Sundance in Review: Extremely Wicked, Shockingly Evil and Vile

It’d be hard to believe one hasn’t heard all about the year’s arguably most anticipated Sundance film, Extremely Wicked, Shockingly Evil and Vile which highlights the life and crimes of serial killer Ted BundySerial killers have always been a point of fascination in American media, but Ted Bundy redefined an era; Bundy was everything a serial killer shouldn’t be: charming, well-mannered, charismatic, and handsome…making him dangerous beyond words. 

Many haved argued Director Joe Berlinger's film as toxic, as a major motion picture with himself as the focal point would’ve been a dream come true for Bundy. Making a film about a notorious serial killer is a difficult task; you risk minimizing the evil behind a monster. But Berlinger is no stranger to the subject, as he is also behind the four-part documentary series Conversations with a Killer: The Ted Bundy Tapes. If you haven’t fallen into the Netflix documentary hole, you make have seen the backlash on social media due to many believing the film would wrongfully glorify Bundy and his killings after the film’s trailer was released. 

The film follows Bundy’s multiple arrests and escapes from prison, but this isn’t just about Bundy’s crimes and death; it’s Elizabeth Kloepfer’s story of survival. The film was written by Michael Werwie, who based the script off of Kloepfer’s book The Phantom Prince: My Life with Ted Bundy. The film begins through the eyes of single mother Liz Kendall (Lily Collins), who was in a six-year relationship with Bundy during his killing spree in the 70s. Understandably, Liz had trouble believing Bundy to be guilty as he was a picture-perfect man in both her and her daughter’s lives. Collins provides a phenomenal performance, making the audience truly feel Elizabeth’s pain, confusion, and guilt.

Notably, the film doesn’t show any of Bundy’s killings until a final flashback scene in the film, putting the audience in Liz’s headspace and how she only could see Bundy as a gentle, loving man. One who is oblivious to the Bundy murders may even believe Bundy is innocent when first viewing the film, even finding themselves rooting for Bundy until the film’s conclusion…then feeling completely guilty and stupid for falling for his charm- just as Liz did. Without informed knowledge on the subject, one would slip through the cracks, missing the hints to Bundy’s animosity (mostly because one wouldn’t want to believe they were there). It would be assumed if one viewed the film without knowing the history, they would be completely floored by the ending- meaning the film did its job to translate Bundy's chilling legacy. 

In Efron’s best performance to date (sorry, High School Musical 3: Senior Year), he nails the smooth-spoken serial killer while giving the audience small indications everything is not what he seems. And no, you do not leave the theater thinking about how hot Zac Efron is; instead, hours later, you catch a glimpse of him on social media and feel uneasy. The film firmly paints Bundy as the he deserves to be painted as and how he will always be remembered: an unforgiveable monster.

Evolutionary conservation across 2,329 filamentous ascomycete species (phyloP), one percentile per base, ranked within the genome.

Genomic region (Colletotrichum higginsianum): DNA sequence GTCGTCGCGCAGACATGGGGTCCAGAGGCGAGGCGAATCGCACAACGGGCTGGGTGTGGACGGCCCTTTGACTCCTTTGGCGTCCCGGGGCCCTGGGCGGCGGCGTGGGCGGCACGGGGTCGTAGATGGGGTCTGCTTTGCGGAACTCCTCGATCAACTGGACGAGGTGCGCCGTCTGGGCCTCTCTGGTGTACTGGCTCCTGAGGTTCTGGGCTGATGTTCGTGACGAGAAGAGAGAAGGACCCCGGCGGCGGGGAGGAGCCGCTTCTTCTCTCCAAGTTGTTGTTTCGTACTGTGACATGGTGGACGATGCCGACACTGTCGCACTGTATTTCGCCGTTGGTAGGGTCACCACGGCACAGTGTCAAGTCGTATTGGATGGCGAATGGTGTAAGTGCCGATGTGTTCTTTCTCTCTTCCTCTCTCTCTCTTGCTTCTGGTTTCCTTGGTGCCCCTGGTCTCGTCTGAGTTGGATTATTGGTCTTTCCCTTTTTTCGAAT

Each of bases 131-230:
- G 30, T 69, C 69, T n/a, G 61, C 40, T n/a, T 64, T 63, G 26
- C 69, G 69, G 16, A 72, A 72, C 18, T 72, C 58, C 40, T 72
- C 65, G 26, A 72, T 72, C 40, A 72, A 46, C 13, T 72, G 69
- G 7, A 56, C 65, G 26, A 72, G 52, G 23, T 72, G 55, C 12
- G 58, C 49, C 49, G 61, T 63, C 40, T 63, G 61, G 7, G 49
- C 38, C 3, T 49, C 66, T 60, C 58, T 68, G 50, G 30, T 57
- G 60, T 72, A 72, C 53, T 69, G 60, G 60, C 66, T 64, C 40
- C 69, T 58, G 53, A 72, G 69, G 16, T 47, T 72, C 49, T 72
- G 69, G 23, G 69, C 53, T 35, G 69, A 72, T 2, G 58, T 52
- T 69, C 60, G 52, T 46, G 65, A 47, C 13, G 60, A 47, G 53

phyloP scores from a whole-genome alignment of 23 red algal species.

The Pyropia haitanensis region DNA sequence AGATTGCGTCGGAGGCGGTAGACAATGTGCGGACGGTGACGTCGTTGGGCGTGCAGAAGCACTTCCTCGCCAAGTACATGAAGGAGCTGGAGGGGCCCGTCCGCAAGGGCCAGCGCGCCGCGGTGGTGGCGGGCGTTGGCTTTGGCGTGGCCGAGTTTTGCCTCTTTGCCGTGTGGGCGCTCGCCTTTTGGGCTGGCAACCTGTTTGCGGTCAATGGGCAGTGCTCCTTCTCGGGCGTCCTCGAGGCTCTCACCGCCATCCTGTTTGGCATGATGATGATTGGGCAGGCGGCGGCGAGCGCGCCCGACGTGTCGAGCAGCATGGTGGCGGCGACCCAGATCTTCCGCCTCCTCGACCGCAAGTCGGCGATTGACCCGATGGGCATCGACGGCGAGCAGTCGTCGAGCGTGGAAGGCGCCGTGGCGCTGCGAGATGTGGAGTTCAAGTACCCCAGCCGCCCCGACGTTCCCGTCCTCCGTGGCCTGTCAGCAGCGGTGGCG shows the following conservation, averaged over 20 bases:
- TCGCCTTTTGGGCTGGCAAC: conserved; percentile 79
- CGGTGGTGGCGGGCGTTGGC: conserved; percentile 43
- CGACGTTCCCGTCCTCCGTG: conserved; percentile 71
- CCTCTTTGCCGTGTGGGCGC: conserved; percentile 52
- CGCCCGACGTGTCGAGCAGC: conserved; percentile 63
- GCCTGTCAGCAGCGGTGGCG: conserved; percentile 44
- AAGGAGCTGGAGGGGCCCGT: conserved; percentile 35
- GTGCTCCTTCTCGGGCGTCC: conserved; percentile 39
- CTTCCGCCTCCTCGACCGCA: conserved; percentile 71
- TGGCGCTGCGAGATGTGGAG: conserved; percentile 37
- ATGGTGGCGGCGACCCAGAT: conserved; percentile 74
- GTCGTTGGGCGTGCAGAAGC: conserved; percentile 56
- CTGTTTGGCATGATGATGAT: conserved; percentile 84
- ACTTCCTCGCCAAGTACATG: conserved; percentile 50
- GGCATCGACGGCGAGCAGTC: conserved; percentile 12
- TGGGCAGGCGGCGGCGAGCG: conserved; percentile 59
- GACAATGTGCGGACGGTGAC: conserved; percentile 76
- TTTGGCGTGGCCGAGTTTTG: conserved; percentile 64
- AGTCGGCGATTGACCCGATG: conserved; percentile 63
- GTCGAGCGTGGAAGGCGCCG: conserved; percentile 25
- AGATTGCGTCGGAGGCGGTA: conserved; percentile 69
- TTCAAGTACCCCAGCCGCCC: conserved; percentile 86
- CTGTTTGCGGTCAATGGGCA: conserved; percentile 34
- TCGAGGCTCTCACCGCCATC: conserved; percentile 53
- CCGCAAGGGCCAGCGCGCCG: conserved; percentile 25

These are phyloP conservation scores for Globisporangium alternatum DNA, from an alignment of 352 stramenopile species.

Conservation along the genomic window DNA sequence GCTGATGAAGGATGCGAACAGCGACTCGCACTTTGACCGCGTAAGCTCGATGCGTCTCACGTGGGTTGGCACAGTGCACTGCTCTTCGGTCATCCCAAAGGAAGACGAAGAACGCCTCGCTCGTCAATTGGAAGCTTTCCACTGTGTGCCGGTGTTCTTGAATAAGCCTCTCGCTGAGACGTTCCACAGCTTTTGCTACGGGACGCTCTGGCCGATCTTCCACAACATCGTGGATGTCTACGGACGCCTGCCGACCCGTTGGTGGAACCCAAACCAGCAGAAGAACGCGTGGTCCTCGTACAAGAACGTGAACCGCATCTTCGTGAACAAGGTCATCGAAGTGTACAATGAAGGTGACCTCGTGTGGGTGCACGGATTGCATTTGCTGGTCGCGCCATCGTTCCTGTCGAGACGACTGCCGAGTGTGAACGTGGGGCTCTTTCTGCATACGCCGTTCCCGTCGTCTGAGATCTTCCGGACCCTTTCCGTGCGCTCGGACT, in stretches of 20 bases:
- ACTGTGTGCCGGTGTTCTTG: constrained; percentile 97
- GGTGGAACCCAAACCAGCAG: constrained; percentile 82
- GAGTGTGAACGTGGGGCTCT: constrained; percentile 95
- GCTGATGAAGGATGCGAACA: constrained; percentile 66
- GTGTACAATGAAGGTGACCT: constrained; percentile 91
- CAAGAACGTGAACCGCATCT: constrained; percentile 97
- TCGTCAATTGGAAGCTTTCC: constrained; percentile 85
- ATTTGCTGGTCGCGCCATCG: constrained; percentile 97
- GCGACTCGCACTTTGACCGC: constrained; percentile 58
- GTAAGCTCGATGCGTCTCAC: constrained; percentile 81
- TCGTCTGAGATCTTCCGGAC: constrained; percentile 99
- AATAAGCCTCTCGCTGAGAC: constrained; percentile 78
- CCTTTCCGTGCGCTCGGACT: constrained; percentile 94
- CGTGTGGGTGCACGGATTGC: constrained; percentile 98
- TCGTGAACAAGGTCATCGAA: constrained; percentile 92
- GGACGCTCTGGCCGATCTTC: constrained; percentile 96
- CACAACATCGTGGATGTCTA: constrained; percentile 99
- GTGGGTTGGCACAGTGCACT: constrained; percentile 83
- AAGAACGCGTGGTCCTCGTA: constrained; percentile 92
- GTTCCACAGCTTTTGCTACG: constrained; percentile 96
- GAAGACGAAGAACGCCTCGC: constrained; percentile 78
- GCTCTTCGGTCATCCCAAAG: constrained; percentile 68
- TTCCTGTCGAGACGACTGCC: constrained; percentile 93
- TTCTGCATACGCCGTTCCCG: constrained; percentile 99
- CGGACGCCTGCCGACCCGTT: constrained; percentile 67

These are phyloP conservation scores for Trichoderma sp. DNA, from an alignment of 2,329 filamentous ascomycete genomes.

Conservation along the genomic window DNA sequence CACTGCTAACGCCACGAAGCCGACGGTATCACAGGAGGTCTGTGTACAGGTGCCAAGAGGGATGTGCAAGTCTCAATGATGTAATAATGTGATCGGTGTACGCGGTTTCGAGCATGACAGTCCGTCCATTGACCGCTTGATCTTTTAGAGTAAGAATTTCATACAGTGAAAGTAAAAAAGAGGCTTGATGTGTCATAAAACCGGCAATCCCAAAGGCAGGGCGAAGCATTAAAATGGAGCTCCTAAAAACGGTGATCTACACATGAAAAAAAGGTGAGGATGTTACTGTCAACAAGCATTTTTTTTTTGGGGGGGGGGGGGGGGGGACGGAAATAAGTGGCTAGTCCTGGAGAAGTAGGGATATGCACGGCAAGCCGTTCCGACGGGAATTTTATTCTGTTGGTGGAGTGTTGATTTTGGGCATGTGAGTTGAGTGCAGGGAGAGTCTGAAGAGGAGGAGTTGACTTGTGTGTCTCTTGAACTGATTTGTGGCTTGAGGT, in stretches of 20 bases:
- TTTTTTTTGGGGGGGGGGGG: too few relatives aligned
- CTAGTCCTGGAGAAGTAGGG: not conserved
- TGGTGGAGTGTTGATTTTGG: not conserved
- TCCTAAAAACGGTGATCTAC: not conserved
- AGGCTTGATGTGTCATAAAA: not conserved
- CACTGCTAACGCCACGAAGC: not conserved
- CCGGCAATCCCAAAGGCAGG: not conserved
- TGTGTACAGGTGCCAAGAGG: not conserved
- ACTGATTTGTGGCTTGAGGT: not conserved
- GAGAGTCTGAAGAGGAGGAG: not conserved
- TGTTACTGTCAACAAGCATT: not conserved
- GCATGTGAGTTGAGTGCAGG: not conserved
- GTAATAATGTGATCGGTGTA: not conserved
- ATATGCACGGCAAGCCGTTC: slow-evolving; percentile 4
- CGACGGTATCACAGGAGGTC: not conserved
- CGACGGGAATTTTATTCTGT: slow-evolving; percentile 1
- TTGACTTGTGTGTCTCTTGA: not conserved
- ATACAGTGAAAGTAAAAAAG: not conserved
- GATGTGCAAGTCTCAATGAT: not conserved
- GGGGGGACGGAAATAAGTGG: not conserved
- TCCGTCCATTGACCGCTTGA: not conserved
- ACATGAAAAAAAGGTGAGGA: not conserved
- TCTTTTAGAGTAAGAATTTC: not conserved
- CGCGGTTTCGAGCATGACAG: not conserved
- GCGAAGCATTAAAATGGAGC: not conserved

Efron’s worldwide likeable persona was key in the casting of Ted Bundy, as Berlinger told Variety, “Because Bundy’s character is so wrapped up in his sex appeal and charm, I loved the idea of subverting Zac’s sex appeal and charm.”

Efron continued“I feel a responsibility to make sure that this movie is not a celebration of Ted Bundy or a glorification of him. But, definitely, a psychological study of who this person was. In that, there’s honesty.” 

The film focuses less on Bundy’s crimes, but more so on the relationship between Bundy and Elizabeth. It’s thought provoking and frustrating to wonder whether Bundy could have ever loved Liz when he was doing unspeakable things to other women. It raises questions tied closely to both crime and close relationships, and what happens when the two mix. Sadly, most questions remain unanswered. 

Though the film loses some momentum in the second half, and more exploration on the dynamics of Liza and Ted’s relationship wouldn't have hurt, it was overall excellent. The film is about true humanity and a twisted love story, told through remarkable editing and a fantastic cast making the film succeed. 

It’s no secret the film hits close to home for Utah, as it is confirmed at least five of Bundy’s victims were from the state. Many were in tears as the film ended with a tribute to the victims, who’s names appeared on-screen during you-could-hear-a-pin-drop silence within the theatre. Though the actual count is believed to be much more, Bundy has been confirmed in killing at least 30 victims. Remember them. Say their names. 

Anne Marie Burr, Lonnie Trumbell, Lisa Wick, Joni Lenz, Lynda Ann Healy, Donna Gail Manson, Susan Elaine Rancourt, Brenda Baker, Roberta Kathleen Parks, Brenda Carol Ball, Georgeann Hawkins, Janice Ott, Denise Naslund, Caryn Campbell, Julie Cunningham, Denise Lynn Oliverson, Melanie Cooley, Shelly Robertson, Nancy Wilcox, Melissa Smith, Laura Aime, Debby Kent, Carol DaRonch, Nancy Baird, Sue Curtis, Debbie Smith, Roberta Kathleen Parks, Rita Lorraine Jolly, Vicki Lynn Hollar, Karen Chandler, Kathy Kleiner, Lisa Levy, Margaret Bowman, Cheryl Thomas, Kimberly Leach, Lynette Culver, and Rita Curran.